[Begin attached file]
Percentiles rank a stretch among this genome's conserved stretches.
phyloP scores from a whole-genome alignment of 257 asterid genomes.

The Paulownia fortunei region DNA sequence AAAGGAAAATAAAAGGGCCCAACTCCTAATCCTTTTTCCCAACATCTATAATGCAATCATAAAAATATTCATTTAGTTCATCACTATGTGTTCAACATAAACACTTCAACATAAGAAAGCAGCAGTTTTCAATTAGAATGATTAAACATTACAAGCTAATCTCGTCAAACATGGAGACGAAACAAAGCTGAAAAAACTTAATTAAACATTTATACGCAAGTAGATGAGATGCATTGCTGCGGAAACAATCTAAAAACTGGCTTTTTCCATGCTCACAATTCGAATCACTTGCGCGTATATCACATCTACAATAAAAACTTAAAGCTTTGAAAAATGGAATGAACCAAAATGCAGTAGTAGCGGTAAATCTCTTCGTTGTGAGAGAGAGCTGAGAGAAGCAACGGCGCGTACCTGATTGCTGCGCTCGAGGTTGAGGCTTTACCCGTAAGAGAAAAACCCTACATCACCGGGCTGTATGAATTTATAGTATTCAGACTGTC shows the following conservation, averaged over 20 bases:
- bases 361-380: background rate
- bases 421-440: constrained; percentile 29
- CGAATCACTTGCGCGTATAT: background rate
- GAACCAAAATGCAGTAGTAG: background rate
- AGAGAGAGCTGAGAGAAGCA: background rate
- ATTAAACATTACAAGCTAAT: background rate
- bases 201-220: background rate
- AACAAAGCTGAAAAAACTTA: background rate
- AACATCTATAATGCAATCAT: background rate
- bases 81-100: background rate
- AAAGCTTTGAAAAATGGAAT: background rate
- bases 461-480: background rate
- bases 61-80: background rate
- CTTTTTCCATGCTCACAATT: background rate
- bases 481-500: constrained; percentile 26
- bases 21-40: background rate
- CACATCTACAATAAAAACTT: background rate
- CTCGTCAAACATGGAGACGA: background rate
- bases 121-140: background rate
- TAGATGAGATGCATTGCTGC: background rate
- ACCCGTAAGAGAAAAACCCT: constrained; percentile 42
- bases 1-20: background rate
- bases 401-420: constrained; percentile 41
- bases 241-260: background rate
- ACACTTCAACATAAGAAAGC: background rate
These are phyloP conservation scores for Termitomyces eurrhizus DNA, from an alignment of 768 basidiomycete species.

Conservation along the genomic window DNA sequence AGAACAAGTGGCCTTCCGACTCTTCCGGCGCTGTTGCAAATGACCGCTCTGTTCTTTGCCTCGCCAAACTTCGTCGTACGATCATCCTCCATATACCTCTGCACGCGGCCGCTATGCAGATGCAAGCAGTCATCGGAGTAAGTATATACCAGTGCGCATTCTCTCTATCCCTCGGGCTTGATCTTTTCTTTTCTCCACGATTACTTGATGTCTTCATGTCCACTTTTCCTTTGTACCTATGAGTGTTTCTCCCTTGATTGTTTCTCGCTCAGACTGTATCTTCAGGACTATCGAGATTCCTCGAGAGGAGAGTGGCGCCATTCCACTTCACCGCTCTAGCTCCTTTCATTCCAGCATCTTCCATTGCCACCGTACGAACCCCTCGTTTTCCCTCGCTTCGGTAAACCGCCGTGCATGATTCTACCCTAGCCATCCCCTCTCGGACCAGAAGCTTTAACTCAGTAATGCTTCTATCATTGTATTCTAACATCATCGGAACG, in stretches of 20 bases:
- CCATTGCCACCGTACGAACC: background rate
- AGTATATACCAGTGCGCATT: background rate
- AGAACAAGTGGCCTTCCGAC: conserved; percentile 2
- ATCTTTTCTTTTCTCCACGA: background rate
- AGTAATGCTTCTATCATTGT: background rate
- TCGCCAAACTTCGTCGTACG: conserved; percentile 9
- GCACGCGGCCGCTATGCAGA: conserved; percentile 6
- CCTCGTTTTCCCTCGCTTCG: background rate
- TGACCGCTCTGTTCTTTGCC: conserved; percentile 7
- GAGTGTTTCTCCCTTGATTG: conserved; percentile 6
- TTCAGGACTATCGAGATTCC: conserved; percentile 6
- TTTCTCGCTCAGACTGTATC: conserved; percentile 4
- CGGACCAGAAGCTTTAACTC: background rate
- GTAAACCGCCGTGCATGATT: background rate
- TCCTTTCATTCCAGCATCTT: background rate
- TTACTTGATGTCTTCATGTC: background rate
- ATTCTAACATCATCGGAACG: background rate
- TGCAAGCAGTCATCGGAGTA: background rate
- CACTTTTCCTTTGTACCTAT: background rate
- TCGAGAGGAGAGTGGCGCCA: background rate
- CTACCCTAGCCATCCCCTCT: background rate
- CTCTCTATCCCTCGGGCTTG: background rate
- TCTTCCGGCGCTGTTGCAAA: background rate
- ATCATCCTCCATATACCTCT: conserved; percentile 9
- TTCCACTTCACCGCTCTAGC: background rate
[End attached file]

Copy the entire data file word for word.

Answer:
Percentiles rank a stretch among this genome's conserved stretches.
phyloP scores from a whole-genome alignment of 257 asterid genomes.

The Paulownia fortunei region DNA sequence AAAGGAAAATAAAAGGGCCCAACTCCTAATCCTTTTTCCCAACATCTATAATGCAATCATAAAAATATTCATTTAGTTCATCACTATGTGTTCAACATAAACACTTCAACATAAGAAAGCAGCAGTTTTCAATTAGAATGATTAAACATTACAAGCTAATCTCGTCAAACATGGAGACGAAACAAAGCTGAAAAAACTTAATTAAACATTTATACGCAAGTAGATGAGATGCATTGCTGCGGAAACAATCTAAAAACTGGCTTTTTCCATGCTCACAATTCGAATCACTTGCGCGTATATCACATCTACAATAAAAACTTAAAGCTTTGAAAAATGGAATGAACCAAAATGCAGTAGTAGCGGTAAATCTCTTCGTTGTGAGAGAGAGCTGAGAGAAGCAACGGCGCGTACCTGATTGCTGCGCTCGAGGTTGAGGCTTTACCCGTAAGAGAAAAACCCTACATCACCGGGCTGTATGAATTTATAGTATTCAGACTGTC shows the following conservation, averaged over 20 bases:
- bases 361-380: background rate
- bases 421-440: constrained; percentile 29
- CGAATCACTTGCGCGTATAT: background rate
- GAACCAAAATGCAGTAGTAG: background rate
- AGAGAGAGCTGAGAGAAGCA: background rate
- ATTAAACATTACAAGCTAAT: background rate
- bases 201-220: background rate
- AACAAAGCTGAAAAAACTTA: background rate
- AACATCTATAATGCAATCAT: background rate
- bases 81-100: background rate
- AAAGCTTTGAAAAATGGAAT: background rate
- bases 461-480: background rate
- bases 61-80: background rate
- CTTTTTCCATGCTCACAATT: background rate
- bases 481-500: constrained; percentile 26
- bases 21-40: background rate
- CACATCTACAATAAAAACTT: background rate
- CTCGTCAAACATGGAGACGA: background rate
- bases 121-140: background rate
- TAGATGAGATGCATTGCTGC: background rate
- ACCCGTAAGAGAAAAACCCT: constrained; percentile 42
- bases 1-20: background rate
- bases 401-420: constrained; percentile 41
- bases 241-260: background rate
- ACACTTCAACATAAGAAAGC: background rate
These are phyloP conservation scores for Termitomyces eurrhizus DNA, from an alignment of 768 basidiomycete species.

Conservation along the genomic window DNA sequence AGAACAAGTGGCCTTCCGACTCTTCCGGCGCTGTTGCAAATGACCGCTCTGTTCTTTGCCTCGCCAAACTTCGTCGTACGATCATCCTCCATATACCTCTGCACGCGGCCGCTATGCAGATGCAAGCAGTCATCGGAGTAAGTATATACCAGTGCGCATTCTCTCTATCCCTCGGGCTTGATCTTTTCTTTTCTCCACGATTACTTGATGTCTTCATGTCCACTTTTCCTTTGTACCTATGAGTGTTTCTCCCTTGATTGTTTCTCGCTCAGACTGTATCTTCAGGACTATCGAGATTCCTCGAGAGGAGAGTGGCGCCATTCCACTTCACCGCTCTAGCTCCTTTCATTCCAGCATCTTCCATTGCCACCGTACGAACCCCTCGTTTTCCCTCGCTTCGGTAAACCGCCGTGCATGATTCTACCCTAGCCATCCCCTCTCGGACCAGAAGCTTTAACTCAGTAATGCTTCTATCATTGTATTCTAACATCATCGGAACG, in stretches of 20 bases:
- CCATTGCCACCGTACGAACC: background rate
- AGTATATACCAGTGCGCATT: background rate
- AGAACAAGTGGCCTTCCGAC: conserved; percentile 2
- ATCTTTTCTTTTCTCCACGA: background rate
- AGTAATGCTTCTATCATTGT: background rate
- TCGCCAAACTTCGTCGTACG: conserved; percentile 9
- GCACGCGGCCGCTATGCAGA: conserved; percentile 6
- CCTCGTTTTCCCTCGCTTCG: background rate
- TGACCGCTCTGTTCTTTGCC: conserved; percentile 7
- GAGTGTTTCTCCCTTGATTG: conserved; percentile 6
- TTCAGGACTATCGAGATTCC: conserved; percentile 6
- TTTCTCGCTCAGACTGTATC: conserved; percentile 4
- CGGACCAGAAGCTTTAACTC: background rate
- GTAAACCGCCGTGCATGATT: background rate
- TCCTTTCATTCCAGCATCTT: background rate
- TTACTTGATGTCTTCATGTC: background rate
- ATTCTAACATCATCGGAACG: background rate
- TGCAAGCAGTCATCGGAGTA: background rate
- CACTTTTCCTTTGTACCTAT: background rate
- TCGAGAGGAGAGTGGCGCCA: background rate
- CTACCCTAGCCATCCCCTCT: background rate
- CTCTCTATCCCTCGGGCTTG: background rate
- TCTTCCGGCGCTGTTGCAAA: background rate
- ATCATCCTCCATATACCTCT: conserved; percentile 9
- TTCCACTTCACCGCTCTAGC: background rate